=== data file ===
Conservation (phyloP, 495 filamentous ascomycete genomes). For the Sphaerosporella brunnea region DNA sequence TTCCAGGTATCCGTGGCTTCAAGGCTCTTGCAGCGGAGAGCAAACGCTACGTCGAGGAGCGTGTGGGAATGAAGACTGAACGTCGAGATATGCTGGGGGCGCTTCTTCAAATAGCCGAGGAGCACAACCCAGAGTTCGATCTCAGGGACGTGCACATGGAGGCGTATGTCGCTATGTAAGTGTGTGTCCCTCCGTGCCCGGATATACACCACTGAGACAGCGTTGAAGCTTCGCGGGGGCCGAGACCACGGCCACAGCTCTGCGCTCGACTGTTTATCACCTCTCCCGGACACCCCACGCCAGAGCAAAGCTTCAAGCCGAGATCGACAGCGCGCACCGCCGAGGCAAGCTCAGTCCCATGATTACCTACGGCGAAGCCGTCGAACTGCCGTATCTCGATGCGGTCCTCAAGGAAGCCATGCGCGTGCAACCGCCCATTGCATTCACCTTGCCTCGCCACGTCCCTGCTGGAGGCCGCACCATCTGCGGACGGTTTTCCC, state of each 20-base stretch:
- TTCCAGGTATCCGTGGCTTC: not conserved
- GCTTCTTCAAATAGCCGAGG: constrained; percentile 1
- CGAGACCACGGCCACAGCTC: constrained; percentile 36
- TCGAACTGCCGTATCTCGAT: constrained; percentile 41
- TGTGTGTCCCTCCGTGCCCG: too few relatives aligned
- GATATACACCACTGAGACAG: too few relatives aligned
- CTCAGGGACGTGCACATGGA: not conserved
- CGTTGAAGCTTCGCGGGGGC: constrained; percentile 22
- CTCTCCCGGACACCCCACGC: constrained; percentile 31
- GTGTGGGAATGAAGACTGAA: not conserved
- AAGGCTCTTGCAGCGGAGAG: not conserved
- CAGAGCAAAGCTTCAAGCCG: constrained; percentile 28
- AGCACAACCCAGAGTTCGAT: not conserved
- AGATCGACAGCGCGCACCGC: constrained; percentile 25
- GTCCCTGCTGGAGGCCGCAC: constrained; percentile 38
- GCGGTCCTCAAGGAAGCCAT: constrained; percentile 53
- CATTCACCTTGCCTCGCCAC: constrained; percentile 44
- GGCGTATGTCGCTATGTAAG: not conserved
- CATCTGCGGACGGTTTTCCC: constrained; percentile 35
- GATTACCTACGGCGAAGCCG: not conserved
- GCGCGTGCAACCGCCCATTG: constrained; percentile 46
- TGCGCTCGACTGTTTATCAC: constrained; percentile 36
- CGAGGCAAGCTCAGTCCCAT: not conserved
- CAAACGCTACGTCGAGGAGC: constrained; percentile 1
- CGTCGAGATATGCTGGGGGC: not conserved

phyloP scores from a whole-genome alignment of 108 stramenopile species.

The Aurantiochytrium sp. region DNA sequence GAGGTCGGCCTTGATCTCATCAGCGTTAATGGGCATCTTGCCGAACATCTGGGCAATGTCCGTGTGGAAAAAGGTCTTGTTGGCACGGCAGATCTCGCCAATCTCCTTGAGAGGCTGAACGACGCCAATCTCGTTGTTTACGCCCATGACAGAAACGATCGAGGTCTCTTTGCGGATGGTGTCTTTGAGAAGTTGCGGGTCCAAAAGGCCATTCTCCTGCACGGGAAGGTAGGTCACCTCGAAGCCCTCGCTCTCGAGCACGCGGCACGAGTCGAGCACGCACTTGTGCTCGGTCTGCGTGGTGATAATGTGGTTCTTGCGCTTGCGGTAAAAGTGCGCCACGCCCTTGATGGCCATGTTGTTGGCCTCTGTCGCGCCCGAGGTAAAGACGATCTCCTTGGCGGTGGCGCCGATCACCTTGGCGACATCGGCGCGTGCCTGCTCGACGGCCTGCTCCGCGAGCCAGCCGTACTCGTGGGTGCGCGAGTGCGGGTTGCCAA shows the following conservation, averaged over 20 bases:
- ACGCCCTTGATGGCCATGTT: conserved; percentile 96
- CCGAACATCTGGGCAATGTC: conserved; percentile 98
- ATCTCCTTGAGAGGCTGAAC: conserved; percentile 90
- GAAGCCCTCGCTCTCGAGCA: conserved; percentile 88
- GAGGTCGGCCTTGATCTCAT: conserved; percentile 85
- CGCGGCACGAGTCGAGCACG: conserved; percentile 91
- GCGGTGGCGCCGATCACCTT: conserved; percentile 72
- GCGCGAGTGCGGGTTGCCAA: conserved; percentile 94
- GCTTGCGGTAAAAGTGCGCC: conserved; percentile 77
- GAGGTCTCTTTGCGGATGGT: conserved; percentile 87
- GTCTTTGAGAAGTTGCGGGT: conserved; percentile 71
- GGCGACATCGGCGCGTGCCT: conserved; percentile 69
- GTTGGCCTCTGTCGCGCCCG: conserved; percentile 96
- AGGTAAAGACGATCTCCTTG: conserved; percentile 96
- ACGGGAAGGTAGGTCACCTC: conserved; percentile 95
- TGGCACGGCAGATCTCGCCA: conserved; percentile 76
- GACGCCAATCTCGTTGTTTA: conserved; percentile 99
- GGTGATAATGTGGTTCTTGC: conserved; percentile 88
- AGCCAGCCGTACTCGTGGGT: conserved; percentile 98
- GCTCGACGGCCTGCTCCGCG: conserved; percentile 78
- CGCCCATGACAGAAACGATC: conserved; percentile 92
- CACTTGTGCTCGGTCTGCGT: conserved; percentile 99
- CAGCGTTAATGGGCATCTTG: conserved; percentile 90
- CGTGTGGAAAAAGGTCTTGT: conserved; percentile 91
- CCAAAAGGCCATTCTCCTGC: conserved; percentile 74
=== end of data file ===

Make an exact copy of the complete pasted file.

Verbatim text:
Conservation (phyloP, 495 filamentous ascomycete genomes). For the Sphaerosporella brunnea region DNA sequence TTCCAGGTATCCGTGGCTTCAAGGCTCTTGCAGCGGAGAGCAAACGCTACGTCGAGGAGCGTGTGGGAATGAAGACTGAACGTCGAGATATGCTGGGGGCGCTTCTTCAAATAGCCGAGGAGCACAACCCAGAGTTCGATCTCAGGGACGTGCACATGGAGGCGTATGTCGCTATGTAAGTGTGTGTCCCTCCGTGCCCGGATATACACCACTGAGACAGCGTTGAAGCTTCGCGGGGGCCGAGACCACGGCCACAGCTCTGCGCTCGACTGTTTATCACCTCTCCCGGACACCCCACGCCAGAGCAAAGCTTCAAGCCGAGATCGACAGCGCGCACCGCCGAGGCAAGCTCAGTCCCATGATTACCTACGGCGAAGCCGTCGAACTGCCGTATCTCGATGCGGTCCTCAAGGAAGCCATGCGCGTGCAACCGCCCATTGCATTCACCTTGCCTCGCCACGTCCCTGCTGGAGGCCGCACCATCTGCGGACGGTTTTCCC, state of each 20-base stretch:
- TTCCAGGTATCCGTGGCTTC: not conserved
- GCTTCTTCAAATAGCCGAGG: constrained; percentile 1
- CGAGACCACGGCCACAGCTC: constrained; percentile 36
- TCGAACTGCCGTATCTCGAT: constrained; percentile 41
- TGTGTGTCCCTCCGTGCCCG: too few relatives aligned
- GATATACACCACTGAGACAG: too few relatives aligned
- CTCAGGGACGTGCACATGGA: not conserved
- CGTTGAAGCTTCGCGGGGGC: constrained; percentile 22
- CTCTCCCGGACACCCCACGC: constrained; percentile 31
- GTGTGGGAATGAAGACTGAA: not conserved
- AAGGCTCTTGCAGCGGAGAG: not conserved
- CAGAGCAAAGCTTCAAGCCG: constrained; percentile 28
- AGCACAACCCAGAGTTCGAT: not conserved
- AGATCGACAGCGCGCACCGC: constrained; percentile 25
- GTCCCTGCTGGAGGCCGCAC: constrained; percentile 38
- GCGGTCCTCAAGGAAGCCAT: constrained; percentile 53
- CATTCACCTTGCCTCGCCAC: constrained; percentile 44
- GGCGTATGTCGCTATGTAAG: not conserved
- CATCTGCGGACGGTTTTCCC: constrained; percentile 35
- GATTACCTACGGCGAAGCCG: not conserved
- GCGCGTGCAACCGCCCATTG: constrained; percentile 46
- TGCGCTCGACTGTTTATCAC: constrained; percentile 36
- CGAGGCAAGCTCAGTCCCAT: not conserved
- CAAACGCTACGTCGAGGAGC: constrained; percentile 1
- CGTCGAGATATGCTGGGGGC: not conserved

phyloP scores from a whole-genome alignment of 108 stramenopile species.

The Aurantiochytrium sp. region DNA sequence GAGGTCGGCCTTGATCTCATCAGCGTTAATGGGCATCTTGCCGAACATCTGGGCAATGTCCGTGTGGAAAAAGGTCTTGTTGGCACGGCAGATCTCGCCAATCTCCTTGAGAGGCTGAACGACGCCAATCTCGTTGTTTACGCCCATGACAGAAACGATCGAGGTCTCTTTGCGGATGGTGTCTTTGAGAAGTTGCGGGTCCAAAAGGCCATTCTCCTGCACGGGAAGGTAGGTCACCTCGAAGCCCTCGCTCTCGAGCACGCGGCACGAGTCGAGCACGCACTTGTGCTCGGTCTGCGTGGTGATAATGTGGTTCTTGCGCTTGCGGTAAAAGTGCGCCACGCCCTTGATGGCCATGTTGTTGGCCTCTGTCGCGCCCGAGGTAAAGACGATCTCCTTGGCGGTGGCGCCGATCACCTTGGCGACATCGGCGCGTGCCTGCTCGACGGCCTGCTCCGCGAGCCAGCCGTACTCGTGGGTGCGCGAGTGCGGGTTGCCAA shows the following conservation, averaged over 20 bases:
- ACGCCCTTGATGGCCATGTT: conserved; percentile 96
- CCGAACATCTGGGCAATGTC: conserved; percentile 98
- ATCTCCTTGAGAGGCTGAAC: conserved; percentile 90
- GAAGCCCTCGCTCTCGAGCA: conserved; percentile 88
- GAGGTCGGCCTTGATCTCAT: conserved; percentile 85
- CGCGGCACGAGTCGAGCACG: conserved; percentile 91
- GCGGTGGCGCCGATCACCTT: conserved; percentile 72
- GCGCGAGTGCGGGTTGCCAA: conserved; percentile 94
- GCTTGCGGTAAAAGTGCGCC: conserved; percentile 77
- GAGGTCTCTTTGCGGATGGT: conserved; percentile 87
- GTCTTTGAGAAGTTGCGGGT: conserved; percentile 71
- GGCGACATCGGCGCGTGCCT: conserved; percentile 69
- GTTGGCCTCTGTCGCGCCCG: conserved; percentile 96
- AGGTAAAGACGATCTCCTTG: conserved; percentile 96
- ACGGGAAGGTAGGTCACCTC: conserved; percentile 95
- TGGCACGGCAGATCTCGCCA: conserved; percentile 76
- GACGCCAATCTCGTTGTTTA: conserved; percentile 99
- GGTGATAATGTGGTTCTTGC: conserved; percentile 88
- AGCCAGCCGTACTCGTGGGT: conserved; percentile 98
- GCTCGACGGCCTGCTCCGCG: conserved; percentile 78
- CGCCCATGACAGAAACGATC: conserved; percentile 92
- CACTTGTGCTCGGTCTGCGT: conserved; percentile 99
- CAGCGTTAATGGGCATCTTG: conserved; percentile 90
- CGTGTGGAAAAAGGTCTTGT: conserved; percentile 91
- CCAAAAGGCCATTCTCCTGC: conserved; percentile 74